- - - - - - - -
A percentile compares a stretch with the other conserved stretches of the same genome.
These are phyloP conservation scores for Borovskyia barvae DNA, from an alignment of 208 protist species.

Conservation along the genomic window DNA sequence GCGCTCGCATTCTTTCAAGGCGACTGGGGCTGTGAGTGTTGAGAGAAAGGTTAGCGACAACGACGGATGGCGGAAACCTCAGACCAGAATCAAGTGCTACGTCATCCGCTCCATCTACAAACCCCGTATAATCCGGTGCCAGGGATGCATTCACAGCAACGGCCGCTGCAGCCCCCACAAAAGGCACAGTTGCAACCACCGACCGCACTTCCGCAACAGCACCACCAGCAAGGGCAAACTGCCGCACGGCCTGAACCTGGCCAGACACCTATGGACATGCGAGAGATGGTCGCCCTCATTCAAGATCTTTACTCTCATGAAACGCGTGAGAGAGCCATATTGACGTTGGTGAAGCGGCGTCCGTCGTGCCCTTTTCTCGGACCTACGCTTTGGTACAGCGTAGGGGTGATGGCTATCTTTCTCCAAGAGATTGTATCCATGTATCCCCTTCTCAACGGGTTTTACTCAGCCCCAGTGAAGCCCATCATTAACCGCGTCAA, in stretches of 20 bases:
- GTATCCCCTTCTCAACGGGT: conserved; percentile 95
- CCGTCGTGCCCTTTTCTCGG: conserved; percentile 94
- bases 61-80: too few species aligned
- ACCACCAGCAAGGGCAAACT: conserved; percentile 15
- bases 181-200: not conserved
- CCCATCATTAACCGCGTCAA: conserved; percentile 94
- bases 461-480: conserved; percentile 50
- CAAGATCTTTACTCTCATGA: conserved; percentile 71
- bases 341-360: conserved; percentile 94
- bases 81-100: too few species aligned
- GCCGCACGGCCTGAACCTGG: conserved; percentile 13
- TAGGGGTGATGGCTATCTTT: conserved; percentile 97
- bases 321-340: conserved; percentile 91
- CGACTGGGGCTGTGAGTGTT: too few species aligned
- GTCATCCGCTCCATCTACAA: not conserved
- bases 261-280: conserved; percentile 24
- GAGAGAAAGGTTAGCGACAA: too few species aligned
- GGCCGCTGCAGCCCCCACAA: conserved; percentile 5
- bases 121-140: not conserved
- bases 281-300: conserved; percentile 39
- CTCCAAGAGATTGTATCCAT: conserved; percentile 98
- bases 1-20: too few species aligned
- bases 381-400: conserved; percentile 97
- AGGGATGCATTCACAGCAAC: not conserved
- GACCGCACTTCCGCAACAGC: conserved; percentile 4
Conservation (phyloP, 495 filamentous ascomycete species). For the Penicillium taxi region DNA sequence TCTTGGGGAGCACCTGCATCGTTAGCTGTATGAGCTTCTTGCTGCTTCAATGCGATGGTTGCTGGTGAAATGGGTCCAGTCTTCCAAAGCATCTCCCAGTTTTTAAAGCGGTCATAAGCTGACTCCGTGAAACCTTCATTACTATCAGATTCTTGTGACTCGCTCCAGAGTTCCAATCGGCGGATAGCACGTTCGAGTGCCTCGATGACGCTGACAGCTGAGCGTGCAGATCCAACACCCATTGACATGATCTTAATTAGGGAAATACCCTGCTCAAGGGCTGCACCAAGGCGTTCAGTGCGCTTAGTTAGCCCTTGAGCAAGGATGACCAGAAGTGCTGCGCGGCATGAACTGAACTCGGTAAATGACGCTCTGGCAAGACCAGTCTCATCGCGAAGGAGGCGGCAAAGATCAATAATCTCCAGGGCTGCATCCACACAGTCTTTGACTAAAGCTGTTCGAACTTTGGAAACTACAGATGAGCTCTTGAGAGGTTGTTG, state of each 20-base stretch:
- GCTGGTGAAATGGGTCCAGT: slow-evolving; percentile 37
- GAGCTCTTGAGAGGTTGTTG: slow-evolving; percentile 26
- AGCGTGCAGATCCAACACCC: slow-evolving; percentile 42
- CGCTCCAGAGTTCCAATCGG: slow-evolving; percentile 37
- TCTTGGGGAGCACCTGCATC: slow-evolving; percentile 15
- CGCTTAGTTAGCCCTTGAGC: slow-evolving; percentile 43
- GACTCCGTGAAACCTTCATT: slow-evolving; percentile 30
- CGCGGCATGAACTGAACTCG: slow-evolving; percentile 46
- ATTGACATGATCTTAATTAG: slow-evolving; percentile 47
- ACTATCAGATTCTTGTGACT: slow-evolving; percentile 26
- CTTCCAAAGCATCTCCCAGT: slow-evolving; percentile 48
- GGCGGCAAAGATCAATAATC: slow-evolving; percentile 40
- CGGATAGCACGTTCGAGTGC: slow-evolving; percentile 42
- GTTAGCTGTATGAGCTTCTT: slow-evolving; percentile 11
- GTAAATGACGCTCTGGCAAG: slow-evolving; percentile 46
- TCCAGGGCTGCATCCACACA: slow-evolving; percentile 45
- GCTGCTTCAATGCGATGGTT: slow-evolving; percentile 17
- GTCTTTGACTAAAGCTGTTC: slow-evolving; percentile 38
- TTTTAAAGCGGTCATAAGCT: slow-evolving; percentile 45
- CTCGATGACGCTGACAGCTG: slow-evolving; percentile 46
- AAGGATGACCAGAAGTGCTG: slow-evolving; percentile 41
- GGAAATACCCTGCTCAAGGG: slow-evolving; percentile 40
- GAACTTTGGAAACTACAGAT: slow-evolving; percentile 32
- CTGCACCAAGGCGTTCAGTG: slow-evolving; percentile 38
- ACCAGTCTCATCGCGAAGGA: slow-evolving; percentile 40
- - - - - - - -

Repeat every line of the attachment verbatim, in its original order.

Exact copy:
A percentile compares a stretch with the other conserved stretches of the same genome.
These are phyloP conservation scores for Borovskyia barvae DNA, from an alignment of 208 protist species.

Conservation along the genomic window DNA sequence GCGCTCGCATTCTTTCAAGGCGACTGGGGCTGTGAGTGTTGAGAGAAAGGTTAGCGACAACGACGGATGGCGGAAACCTCAGACCAGAATCAAGTGCTACGTCATCCGCTCCATCTACAAACCCCGTATAATCCGGTGCCAGGGATGCATTCACAGCAACGGCCGCTGCAGCCCCCACAAAAGGCACAGTTGCAACCACCGACCGCACTTCCGCAACAGCACCACCAGCAAGGGCAAACTGCCGCACGGCCTGAACCTGGCCAGACACCTATGGACATGCGAGAGATGGTCGCCCTCATTCAAGATCTTTACTCTCATGAAACGCGTGAGAGAGCCATATTGACGTTGGTGAAGCGGCGTCCGTCGTGCCCTTTTCTCGGACCTACGCTTTGGTACAGCGTAGGGGTGATGGCTATCTTTCTCCAAGAGATTGTATCCATGTATCCCCTTCTCAACGGGTTTTACTCAGCCCCAGTGAAGCCCATCATTAACCGCGTCAA, in stretches of 20 bases:
- GTATCCCCTTCTCAACGGGT: conserved; percentile 95
- CCGTCGTGCCCTTTTCTCGG: conserved; percentile 94
- bases 61-80: too few species aligned
- ACCACCAGCAAGGGCAAACT: conserved; percentile 15
- bases 181-200: not conserved
- CCCATCATTAACCGCGTCAA: conserved; percentile 94
- bases 461-480: conserved; percentile 50
- CAAGATCTTTACTCTCATGA: conserved; percentile 71
- bases 341-360: conserved; percentile 94
- bases 81-100: too few species aligned
- GCCGCACGGCCTGAACCTGG: conserved; percentile 13
- TAGGGGTGATGGCTATCTTT: conserved; percentile 97
- bases 321-340: conserved; percentile 91
- CGACTGGGGCTGTGAGTGTT: too few species aligned
- GTCATCCGCTCCATCTACAA: not conserved
- bases 261-280: conserved; percentile 24
- GAGAGAAAGGTTAGCGACAA: too few species aligned
- GGCCGCTGCAGCCCCCACAA: conserved; percentile 5
- bases 121-140: not conserved
- bases 281-300: conserved; percentile 39
- CTCCAAGAGATTGTATCCAT: conserved; percentile 98
- bases 1-20: too few species aligned
- bases 381-400: conserved; percentile 97
- AGGGATGCATTCACAGCAAC: not conserved
- GACCGCACTTCCGCAACAGC: conserved; percentile 4
Conservation (phyloP, 495 filamentous ascomycete species). For the Penicillium taxi region DNA sequence TCTTGGGGAGCACCTGCATCGTTAGCTGTATGAGCTTCTTGCTGCTTCAATGCGATGGTTGCTGGTGAAATGGGTCCAGTCTTCCAAAGCATCTCCCAGTTTTTAAAGCGGTCATAAGCTGACTCCGTGAAACCTTCATTACTATCAGATTCTTGTGACTCGCTCCAGAGTTCCAATCGGCGGATAGCACGTTCGAGTGCCTCGATGACGCTGACAGCTGAGCGTGCAGATCCAACACCCATTGACATGATCTTAATTAGGGAAATACCCTGCTCAAGGGCTGCACCAAGGCGTTCAGTGCGCTTAGTTAGCCCTTGAGCAAGGATGACCAGAAGTGCTGCGCGGCATGAACTGAACTCGGTAAATGACGCTCTGGCAAGACCAGTCTCATCGCGAAGGAGGCGGCAAAGATCAATAATCTCCAGGGCTGCATCCACACAGTCTTTGACTAAAGCTGTTCGAACTTTGGAAACTACAGATGAGCTCTTGAGAGGTTGTTG, state of each 20-base stretch:
- GCTGGTGAAATGGGTCCAGT: slow-evolving; percentile 37
- GAGCTCTTGAGAGGTTGTTG: slow-evolving; percentile 26
- AGCGTGCAGATCCAACACCC: slow-evolving; percentile 42
- CGCTCCAGAGTTCCAATCGG: slow-evolving; percentile 37
- TCTTGGGGAGCACCTGCATC: slow-evolving; percentile 15
- CGCTTAGTTAGCCCTTGAGC: slow-evolving; percentile 43
- GACTCCGTGAAACCTTCATT: slow-evolving; percentile 30
- CGCGGCATGAACTGAACTCG: slow-evolving; percentile 46
- ATTGACATGATCTTAATTAG: slow-evolving; percentile 47
- ACTATCAGATTCTTGTGACT: slow-evolving; percentile 26
- CTTCCAAAGCATCTCCCAGT: slow-evolving; percentile 48
- GGCGGCAAAGATCAATAATC: slow-evolving; percentile 40
- CGGATAGCACGTTCGAGTGC: slow-evolving; percentile 42
- GTTAGCTGTATGAGCTTCTT: slow-evolving; percentile 11
- GTAAATGACGCTCTGGCAAG: slow-evolving; percentile 46
- TCCAGGGCTGCATCCACACA: slow-evolving; percentile 45
- GCTGCTTCAATGCGATGGTT: slow-evolving; percentile 17
- GTCTTTGACTAAAGCTGTTC: slow-evolving; percentile 38
- TTTTAAAGCGGTCATAAGCT: slow-evolving; percentile 45
- CTCGATGACGCTGACAGCTG: slow-evolving; percentile 46
- AAGGATGACCAGAAGTGCTG: slow-evolving; percentile 41
- GGAAATACCCTGCTCAAGGG: slow-evolving; percentile 40
- GAACTTTGGAAACTACAGAT: slow-evolving; percentile 32
- CTGCACCAAGGCGTTCAGTG: slow-evolving; percentile 38
- ACCAGTCTCATCGCGAAGGA: slow-evolving; percentile 40